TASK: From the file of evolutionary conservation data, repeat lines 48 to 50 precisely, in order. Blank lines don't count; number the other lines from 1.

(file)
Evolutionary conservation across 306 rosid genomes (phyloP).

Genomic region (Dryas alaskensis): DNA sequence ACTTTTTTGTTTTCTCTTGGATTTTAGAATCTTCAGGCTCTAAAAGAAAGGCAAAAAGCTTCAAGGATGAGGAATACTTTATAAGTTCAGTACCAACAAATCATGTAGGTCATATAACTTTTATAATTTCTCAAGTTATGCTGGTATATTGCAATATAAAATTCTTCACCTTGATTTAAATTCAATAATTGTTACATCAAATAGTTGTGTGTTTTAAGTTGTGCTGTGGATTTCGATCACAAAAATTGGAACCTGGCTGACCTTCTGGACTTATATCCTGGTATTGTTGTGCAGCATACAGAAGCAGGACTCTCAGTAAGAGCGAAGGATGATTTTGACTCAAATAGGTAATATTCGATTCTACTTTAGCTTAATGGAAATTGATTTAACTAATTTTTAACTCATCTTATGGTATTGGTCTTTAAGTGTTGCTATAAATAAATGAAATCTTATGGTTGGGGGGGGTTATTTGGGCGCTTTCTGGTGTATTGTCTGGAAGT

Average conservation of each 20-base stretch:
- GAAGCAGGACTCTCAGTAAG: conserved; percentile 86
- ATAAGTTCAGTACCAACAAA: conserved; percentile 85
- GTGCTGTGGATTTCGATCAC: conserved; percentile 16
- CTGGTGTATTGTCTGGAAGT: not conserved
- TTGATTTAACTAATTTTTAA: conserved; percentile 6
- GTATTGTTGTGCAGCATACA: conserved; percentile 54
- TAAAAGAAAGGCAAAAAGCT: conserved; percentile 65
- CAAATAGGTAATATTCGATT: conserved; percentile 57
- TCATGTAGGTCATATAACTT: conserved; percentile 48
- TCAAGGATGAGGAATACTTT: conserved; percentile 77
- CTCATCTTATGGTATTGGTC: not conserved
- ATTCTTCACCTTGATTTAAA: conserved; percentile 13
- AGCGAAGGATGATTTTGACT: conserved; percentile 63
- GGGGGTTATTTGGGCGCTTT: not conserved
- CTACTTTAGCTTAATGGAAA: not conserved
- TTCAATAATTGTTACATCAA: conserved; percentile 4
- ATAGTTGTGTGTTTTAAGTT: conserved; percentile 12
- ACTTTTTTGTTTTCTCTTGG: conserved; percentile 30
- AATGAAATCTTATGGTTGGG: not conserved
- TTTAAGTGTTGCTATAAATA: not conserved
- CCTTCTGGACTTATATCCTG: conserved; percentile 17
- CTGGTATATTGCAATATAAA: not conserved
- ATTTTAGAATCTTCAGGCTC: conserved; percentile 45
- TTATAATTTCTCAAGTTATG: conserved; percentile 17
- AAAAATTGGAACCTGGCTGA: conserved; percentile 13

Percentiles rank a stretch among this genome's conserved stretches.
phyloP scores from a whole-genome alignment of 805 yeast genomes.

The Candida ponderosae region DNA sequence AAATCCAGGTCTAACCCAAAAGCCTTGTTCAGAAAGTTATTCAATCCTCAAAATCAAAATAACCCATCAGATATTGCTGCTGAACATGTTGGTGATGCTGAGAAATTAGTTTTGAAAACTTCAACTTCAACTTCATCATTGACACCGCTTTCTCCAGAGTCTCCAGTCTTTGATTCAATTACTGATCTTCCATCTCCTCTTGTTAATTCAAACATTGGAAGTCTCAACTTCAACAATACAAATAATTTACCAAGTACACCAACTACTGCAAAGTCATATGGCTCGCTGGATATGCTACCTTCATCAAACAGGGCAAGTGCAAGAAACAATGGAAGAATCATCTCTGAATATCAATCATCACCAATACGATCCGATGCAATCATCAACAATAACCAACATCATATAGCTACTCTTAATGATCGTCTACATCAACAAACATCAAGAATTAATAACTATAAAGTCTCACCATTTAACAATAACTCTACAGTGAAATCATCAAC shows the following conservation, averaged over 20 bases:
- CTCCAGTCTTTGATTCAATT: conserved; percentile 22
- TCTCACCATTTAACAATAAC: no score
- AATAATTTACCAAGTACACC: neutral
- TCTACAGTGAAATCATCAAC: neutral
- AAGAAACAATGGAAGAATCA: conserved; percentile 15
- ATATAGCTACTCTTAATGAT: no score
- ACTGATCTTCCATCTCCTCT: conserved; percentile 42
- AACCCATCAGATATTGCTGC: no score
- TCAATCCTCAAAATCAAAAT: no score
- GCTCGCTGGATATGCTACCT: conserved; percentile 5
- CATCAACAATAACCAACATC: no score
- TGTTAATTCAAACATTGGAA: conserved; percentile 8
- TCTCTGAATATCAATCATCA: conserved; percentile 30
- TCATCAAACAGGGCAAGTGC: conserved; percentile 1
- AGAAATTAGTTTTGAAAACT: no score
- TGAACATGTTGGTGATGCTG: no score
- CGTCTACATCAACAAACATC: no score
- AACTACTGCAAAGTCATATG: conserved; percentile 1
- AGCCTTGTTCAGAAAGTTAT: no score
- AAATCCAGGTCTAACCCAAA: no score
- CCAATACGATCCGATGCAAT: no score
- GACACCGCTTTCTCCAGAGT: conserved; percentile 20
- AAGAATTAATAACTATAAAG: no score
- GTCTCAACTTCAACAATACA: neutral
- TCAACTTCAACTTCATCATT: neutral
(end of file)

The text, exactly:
- CGTCTACATCAACAAACATC: no score
- AACTACTGCAAAGTCATATG: conserved; percentile 1
- AGCCTTGTTCAGAAAGTTAT: no score